April 2006 to August 2012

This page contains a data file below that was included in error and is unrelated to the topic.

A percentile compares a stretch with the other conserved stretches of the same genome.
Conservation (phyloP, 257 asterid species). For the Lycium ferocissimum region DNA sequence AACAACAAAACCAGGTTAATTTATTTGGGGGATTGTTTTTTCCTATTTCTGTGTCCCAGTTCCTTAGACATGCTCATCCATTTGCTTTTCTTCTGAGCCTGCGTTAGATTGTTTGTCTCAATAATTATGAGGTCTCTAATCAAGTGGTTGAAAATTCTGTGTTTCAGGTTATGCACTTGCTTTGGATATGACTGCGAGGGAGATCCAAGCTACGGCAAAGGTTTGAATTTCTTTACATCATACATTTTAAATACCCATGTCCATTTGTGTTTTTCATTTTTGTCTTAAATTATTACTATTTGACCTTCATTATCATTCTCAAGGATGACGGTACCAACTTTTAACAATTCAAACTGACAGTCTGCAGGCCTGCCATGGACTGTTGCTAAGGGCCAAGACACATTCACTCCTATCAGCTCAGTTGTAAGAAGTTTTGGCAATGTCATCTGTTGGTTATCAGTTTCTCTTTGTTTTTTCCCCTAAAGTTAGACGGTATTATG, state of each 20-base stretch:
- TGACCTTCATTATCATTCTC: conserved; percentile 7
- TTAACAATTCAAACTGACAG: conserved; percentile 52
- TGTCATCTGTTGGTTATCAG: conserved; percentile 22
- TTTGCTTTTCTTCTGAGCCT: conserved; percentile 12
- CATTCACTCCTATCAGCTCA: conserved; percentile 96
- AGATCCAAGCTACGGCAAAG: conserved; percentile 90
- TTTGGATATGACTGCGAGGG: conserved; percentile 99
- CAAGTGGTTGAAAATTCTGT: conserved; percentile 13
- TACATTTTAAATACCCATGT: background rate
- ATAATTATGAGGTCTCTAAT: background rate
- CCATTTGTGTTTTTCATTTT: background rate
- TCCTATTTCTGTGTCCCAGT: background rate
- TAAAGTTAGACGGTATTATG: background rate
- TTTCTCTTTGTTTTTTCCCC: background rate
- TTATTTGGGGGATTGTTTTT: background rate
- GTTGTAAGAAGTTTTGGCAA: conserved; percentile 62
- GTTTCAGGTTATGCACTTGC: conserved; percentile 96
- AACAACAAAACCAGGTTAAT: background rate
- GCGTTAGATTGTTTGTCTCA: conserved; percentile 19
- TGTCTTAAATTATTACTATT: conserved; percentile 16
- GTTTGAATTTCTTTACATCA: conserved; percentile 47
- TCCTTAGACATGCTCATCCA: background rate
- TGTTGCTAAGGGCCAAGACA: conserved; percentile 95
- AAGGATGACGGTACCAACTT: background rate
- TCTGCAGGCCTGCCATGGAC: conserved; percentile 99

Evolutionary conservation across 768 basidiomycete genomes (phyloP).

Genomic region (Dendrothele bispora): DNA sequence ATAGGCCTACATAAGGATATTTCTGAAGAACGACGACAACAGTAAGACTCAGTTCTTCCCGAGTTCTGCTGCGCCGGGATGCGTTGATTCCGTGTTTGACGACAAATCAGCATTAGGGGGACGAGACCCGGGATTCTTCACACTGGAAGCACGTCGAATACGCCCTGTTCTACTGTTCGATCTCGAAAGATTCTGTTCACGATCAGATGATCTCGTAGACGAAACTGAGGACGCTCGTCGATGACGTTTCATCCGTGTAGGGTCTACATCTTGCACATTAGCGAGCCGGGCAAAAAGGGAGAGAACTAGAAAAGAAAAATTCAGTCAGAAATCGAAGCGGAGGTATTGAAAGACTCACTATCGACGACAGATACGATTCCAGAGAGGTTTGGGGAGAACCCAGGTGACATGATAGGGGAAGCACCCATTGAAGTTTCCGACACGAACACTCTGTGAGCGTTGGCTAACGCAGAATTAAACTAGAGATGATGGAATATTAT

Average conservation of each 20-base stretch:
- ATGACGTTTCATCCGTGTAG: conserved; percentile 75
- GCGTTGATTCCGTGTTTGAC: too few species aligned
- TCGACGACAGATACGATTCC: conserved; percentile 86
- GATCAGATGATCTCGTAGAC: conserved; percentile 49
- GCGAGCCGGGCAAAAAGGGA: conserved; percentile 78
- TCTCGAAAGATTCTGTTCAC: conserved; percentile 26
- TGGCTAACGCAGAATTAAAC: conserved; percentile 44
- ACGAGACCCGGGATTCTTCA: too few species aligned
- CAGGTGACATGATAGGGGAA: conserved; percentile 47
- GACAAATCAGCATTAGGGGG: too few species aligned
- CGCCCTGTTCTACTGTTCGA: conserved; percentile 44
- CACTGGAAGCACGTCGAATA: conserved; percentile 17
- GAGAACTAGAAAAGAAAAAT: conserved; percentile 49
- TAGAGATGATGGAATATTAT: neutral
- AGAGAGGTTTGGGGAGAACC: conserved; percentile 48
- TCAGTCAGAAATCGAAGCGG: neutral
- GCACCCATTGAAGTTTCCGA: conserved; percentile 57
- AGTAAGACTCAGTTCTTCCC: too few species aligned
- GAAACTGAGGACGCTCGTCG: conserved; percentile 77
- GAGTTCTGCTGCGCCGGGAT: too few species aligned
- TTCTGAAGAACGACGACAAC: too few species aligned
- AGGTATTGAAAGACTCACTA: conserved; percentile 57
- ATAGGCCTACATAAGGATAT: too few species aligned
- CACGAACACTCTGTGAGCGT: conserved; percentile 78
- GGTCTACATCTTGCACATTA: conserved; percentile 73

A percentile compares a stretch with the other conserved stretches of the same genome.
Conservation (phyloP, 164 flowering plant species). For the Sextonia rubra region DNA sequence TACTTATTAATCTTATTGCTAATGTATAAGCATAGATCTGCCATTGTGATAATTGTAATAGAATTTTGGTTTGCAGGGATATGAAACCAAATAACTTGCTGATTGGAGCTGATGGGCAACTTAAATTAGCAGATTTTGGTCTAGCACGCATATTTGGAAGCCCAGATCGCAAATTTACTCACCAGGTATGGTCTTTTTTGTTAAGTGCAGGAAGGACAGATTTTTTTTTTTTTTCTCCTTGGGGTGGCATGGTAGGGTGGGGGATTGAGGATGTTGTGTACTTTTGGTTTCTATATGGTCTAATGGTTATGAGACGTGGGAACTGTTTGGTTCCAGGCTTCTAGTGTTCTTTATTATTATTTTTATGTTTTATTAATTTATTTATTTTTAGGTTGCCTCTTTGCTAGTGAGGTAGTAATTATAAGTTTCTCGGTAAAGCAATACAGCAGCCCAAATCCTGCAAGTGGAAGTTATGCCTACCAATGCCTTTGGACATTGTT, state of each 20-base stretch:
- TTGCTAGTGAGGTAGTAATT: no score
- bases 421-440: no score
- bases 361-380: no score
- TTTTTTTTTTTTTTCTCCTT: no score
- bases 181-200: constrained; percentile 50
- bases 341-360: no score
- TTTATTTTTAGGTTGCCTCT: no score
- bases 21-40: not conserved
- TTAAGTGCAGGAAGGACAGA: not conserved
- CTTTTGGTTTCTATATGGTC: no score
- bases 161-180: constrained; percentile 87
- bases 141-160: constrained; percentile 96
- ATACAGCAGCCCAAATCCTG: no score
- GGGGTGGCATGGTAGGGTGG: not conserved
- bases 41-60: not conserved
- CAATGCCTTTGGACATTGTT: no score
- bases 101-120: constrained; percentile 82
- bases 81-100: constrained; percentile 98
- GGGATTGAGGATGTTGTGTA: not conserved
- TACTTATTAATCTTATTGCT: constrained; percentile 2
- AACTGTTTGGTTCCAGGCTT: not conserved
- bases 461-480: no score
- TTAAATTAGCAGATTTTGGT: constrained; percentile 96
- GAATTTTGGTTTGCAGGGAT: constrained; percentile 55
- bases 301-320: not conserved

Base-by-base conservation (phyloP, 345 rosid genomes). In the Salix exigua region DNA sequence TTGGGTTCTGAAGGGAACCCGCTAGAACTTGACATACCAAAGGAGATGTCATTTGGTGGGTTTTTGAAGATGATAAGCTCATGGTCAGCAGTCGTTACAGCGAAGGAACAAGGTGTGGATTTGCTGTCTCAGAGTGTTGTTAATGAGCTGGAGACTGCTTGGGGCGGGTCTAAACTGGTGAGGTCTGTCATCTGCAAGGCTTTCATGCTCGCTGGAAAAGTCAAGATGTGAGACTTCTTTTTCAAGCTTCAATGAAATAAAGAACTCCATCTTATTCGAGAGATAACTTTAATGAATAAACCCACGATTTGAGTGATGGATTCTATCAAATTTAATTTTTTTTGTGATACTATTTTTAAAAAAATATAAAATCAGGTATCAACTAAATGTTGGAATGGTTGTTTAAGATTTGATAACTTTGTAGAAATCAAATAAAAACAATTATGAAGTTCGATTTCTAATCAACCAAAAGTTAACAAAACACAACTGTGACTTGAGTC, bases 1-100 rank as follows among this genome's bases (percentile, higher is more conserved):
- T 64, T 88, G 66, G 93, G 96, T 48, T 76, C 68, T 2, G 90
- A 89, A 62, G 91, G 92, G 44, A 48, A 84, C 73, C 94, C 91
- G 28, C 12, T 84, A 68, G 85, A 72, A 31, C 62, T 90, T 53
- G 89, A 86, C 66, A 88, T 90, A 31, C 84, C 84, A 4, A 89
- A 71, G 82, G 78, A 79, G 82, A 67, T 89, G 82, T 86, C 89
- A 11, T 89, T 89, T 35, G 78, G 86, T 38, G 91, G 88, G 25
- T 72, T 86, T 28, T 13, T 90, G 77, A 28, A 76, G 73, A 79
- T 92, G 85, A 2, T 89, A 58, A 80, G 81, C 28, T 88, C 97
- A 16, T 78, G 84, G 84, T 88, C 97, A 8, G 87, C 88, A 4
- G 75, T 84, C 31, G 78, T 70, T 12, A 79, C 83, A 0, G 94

The development of game-theoretic models for homeland security has advanced quite rapidly, to the point where those models are almost ready for use in real-world decisions. The primary focus of the research at the University of Wisconsin-Madison has been to provide decision makers with practical yet rigorous ways to effectively and efficiently quantify and solve game-theoretic models of realistic size and complexity. In particular, this work address two of the most significant hurdles to making the economic tool of game theory applicable in homeland security in practice; namely, the need to quantify uncertain adversary preferences using subject-matter experts, and the need for sufficiently powerful computational tools to solve realistic defender problems within acceptable time constraints and levels of accuracy. In previous years, we developed an elicitation process in which subject-matter experts are asked to give only ordinal judgments on the attractiveness of terrorist targets or strategies. Estimates of uncertain terrorist preferences (represented by a multi-attribute utility function) are then derived mathematically through the use of probabilistic inversion (PI). In the past year, our primary theoretical accomplishment was to adapt a related but different mathematical approach, Bayesian density estimation (BDE), to apply to ordinal judgments in a similarly rigorous manner. BDE complements PI; in particular, it extracts more information from the experts (especially regarding “schools of thought,” or subgroups of experts with positively correlated judgments). Hence, it is appropriate for use when there are sufficient experts for such correlations to be statistically meaningful, but may be less useful than PI when only small numbers of experts are available. We developed an efficient algorithm based on Gibbs sampling to estimate the BDE model, whose computation time grows only linearly with the size of the problem. Moreover, we explored the theoretic relationship between PI and BDE, elucidating under which conditions they give identical versus different results. Finally, we showed how PI and BDE differ in handling expert consensus or disagreement. These comparisons provide useful guidance on when and whether to use PI or BDE in real-world elicitation practice. In additional analyses, we applied PI to ordinal judgments obtained from “proxy experts” (e.g., graduate students knowledgeable about terrorism, from parts of the world where support for terrorism is reasonably common, and found that the results compared reasonably well to those obtained by direct elicitation. We also found that both PI gave realistic results when applied to partial rankings of only a subset of targets, rather than full tanking of all targets; this is important for the application of PI in practice, since experts are unlikely to be willing or able to give detailed rankings of large numbers of targets. Then, we developed two extensions to both PI and BDE, to enhance their applicability to real-world elicitation tasks. In particular, we extended both approaches to allow for negative attribute weights, to account for the possibility that experts may disagree about whether a larger value of a particular attribute yields higher or lower utility to the adversary (e.g., whether an adversary is seeking or is averse to high fatalities resulting from an attack). This is important, especially when the number of experts is large (e.g., when using on-line surveys), because it makes it possible to analyze even results from experts with opposing views in an automated manner. We also extended both PI and BDE to handle ties in ordinal judgments, since in practice, experts may believe that multiple targets or attack strategies are equally attractive to the adversary (or may be unable to distinguish between their attractiveness), and hence give tied rank orderings for them. Finally, we are also working on models of attacker deterrence. Achieving effective attack deterrence generally requires decreasing the success probability of an attack (or, conversely, increasing the cost of a successful attack) beyond the threshold considered tolerable by the prospective attacker. However, that threshold is not known. Therefore, we are using a new method known as target-oriented utility theory that makes it possible to minimize the probability of failing to achieve an uncertain target (e.g., in our case, the deterrence threshold). In the past year, we have applied this method to problems of network security, taking it beyond simple series or parallel systems to more realistic problems of interest in the real world.